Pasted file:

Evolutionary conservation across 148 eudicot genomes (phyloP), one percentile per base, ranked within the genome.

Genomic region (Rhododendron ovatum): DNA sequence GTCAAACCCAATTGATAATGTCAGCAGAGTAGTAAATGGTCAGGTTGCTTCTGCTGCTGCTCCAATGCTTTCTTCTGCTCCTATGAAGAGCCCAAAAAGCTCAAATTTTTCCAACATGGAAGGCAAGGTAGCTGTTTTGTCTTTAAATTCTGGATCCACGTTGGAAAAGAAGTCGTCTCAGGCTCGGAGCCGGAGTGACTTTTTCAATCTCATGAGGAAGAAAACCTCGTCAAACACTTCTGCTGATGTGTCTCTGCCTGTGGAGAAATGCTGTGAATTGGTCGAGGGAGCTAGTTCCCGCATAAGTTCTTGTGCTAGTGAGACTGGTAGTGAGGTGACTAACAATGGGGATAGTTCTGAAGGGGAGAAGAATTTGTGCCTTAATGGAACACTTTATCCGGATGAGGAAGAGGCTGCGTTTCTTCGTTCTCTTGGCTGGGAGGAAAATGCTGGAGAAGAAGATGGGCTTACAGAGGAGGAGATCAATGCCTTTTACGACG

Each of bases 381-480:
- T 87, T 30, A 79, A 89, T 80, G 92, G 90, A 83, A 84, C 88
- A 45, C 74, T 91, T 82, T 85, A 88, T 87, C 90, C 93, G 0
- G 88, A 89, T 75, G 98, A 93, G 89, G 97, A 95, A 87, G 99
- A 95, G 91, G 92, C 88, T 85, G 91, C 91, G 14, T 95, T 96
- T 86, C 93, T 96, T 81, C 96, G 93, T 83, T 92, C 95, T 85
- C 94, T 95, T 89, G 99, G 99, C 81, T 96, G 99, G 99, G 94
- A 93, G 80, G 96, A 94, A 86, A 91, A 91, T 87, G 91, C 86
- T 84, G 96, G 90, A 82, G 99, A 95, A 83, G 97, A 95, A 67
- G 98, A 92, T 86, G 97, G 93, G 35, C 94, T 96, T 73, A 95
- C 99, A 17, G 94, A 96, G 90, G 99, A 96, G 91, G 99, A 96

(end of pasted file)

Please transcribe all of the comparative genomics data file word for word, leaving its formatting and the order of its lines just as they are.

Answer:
Evolutionary conservation across 148 eudicot genomes (phyloP), one percentile per base, ranked within the genome.

Genomic region (Rhododendron ovatum): DNA sequence GTCAAACCCAATTGATAATGTCAGCAGAGTAGTAAATGGTCAGGTTGCTTCTGCTGCTGCTCCAATGCTTTCTTCTGCTCCTATGAAGAGCCCAAAAAGCTCAAATTTTTCCAACATGGAAGGCAAGGTAGCTGTTTTGTCTTTAAATTCTGGATCCACGTTGGAAAAGAAGTCGTCTCAGGCTCGGAGCCGGAGTGACTTTTTCAATCTCATGAGGAAGAAAACCTCGTCAAACACTTCTGCTGATGTGTCTCTGCCTGTGGAGAAATGCTGTGAATTGGTCGAGGGAGCTAGTTCCCGCATAAGTTCTTGTGCTAGTGAGACTGGTAGTGAGGTGACTAACAATGGGGATAGTTCTGAAGGGGAGAAGAATTTGTGCCTTAATGGAACACTTTATCCGGATGAGGAAGAGGCTGCGTTTCTTCGTTCTCTTGGCTGGGAGGAAAATGCTGGAGAAGAAGATGGGCTTACAGAGGAGGAGATCAATGCCTTTTACGACG

Each of bases 381-480:
- T 87, T 30, A 79, A 89, T 80, G 92, G 90, A 83, A 84, C 88
- A 45, C 74, T 91, T 82, T 85, A 88, T 87, C 90, C 93, G 0
- G 88, A 89, T 75, G 98, A 93, G 89, G 97, A 95, A 87, G 99
- A 95, G 91, G 92, C 88, T 85, G 91, C 91, G 14, T 95, T 96
- T 86, C 93, T 96, T 81, C 96, G 93, T 83, T 92, C 95, T 85
- C 94, T 95, T 89, G 99, G 99, C 81, T 96, G 99, G 99, G 94
- A 93, G 80, G 96, A 94, A 86, A 91, A 91, T 87, G 91, C 86
- T 84, G 96, G 90, A 82, G 99, A 95, A 83, G 97, A 95, A 67
- G 98, A 92, T 86, G 97, G 93, G 35, C 94, T 96, T 73, A 95
- C 99, A 17, G 94, A 96, G 90, G 99, A 96, G 91, G 99, A 96